It’s been an exciting week for the older generation of outdoor athletes. First, a 69-year-old hiker was stung almost 300 times by killer bees and survived.
Then, on Saturday, in a feat of even more incredible badassery, 73-year-old Tamae Watanabe of Japan reached the summit of Mount Everest becoming the oldest woman to ever climb the mountain (the oldest man was a Min Bahadur Sherchan of Nepal, who did it at 76).
Several factors make this accomplishment even cooler than it first appears.
- Wanatabe was already the oldest woman in the world to summit Everest, having climbed the mountain at the age of 63. She smashed her own record by 10 years just for the hell of it.
- She left the last high altitude camp Friday night and climbed all night long, arriving at the summit on Saturday morning.
- Conditions on Everest have been harsher than normal this year, causing many teams of fit young climbers to cancel their expeditions, but this didn’t stop Watanabe.
- It was windier than usual on Saturday when Watanabe reached the peak and descended.
- Three others climbers died in summit bids (while a fourth may have died after simply losing it) on the south side mountain over the weekend, climbing at the same, or almost the same, time as Watanabe. Watanabe was, however, on the north side.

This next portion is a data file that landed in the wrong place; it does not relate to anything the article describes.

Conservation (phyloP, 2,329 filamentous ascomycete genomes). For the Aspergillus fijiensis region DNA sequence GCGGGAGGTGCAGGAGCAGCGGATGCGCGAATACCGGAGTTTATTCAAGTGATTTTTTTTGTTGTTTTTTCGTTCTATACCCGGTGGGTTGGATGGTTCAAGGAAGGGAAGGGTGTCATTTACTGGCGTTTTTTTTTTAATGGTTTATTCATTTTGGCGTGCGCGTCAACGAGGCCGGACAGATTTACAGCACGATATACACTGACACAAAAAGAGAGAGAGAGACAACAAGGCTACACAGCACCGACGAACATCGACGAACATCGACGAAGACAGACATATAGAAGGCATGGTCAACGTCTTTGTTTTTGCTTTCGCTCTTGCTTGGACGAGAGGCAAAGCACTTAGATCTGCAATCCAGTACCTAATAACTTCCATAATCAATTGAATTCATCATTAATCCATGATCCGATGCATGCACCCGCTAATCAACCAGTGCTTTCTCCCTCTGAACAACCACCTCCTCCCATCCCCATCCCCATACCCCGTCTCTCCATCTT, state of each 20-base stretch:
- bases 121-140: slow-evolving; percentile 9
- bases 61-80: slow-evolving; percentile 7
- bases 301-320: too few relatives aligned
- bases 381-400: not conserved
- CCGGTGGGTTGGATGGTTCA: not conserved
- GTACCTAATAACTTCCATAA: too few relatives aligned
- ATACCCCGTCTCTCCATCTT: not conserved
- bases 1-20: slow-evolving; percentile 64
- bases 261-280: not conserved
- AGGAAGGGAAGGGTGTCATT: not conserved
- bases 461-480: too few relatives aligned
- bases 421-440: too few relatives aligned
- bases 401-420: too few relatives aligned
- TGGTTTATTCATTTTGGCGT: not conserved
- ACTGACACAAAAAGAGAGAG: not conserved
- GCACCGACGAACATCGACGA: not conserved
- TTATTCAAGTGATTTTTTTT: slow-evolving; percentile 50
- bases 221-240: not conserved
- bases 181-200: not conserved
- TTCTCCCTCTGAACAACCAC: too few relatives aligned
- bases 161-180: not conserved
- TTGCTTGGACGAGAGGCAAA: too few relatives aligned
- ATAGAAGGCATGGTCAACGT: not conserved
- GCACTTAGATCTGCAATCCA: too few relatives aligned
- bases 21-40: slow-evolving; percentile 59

I have been mulling the idea for some time now. Ever since I realized that climbing Mount Everest is a test of physical endurance, rather than technical climbing skill, I’ve considered trying it.
Tamae Watanabe has inspired me. It is official–I must climb Mount Everest before I die. Preferably, within the next five years to ensure that Mount Everest isn’t the place that I die.
Lead photo by Darcy McCarty
***This photo is not of of Tamaei Watanabe nor of Mount Everest and is purely for illustrative and inspirational purposes.***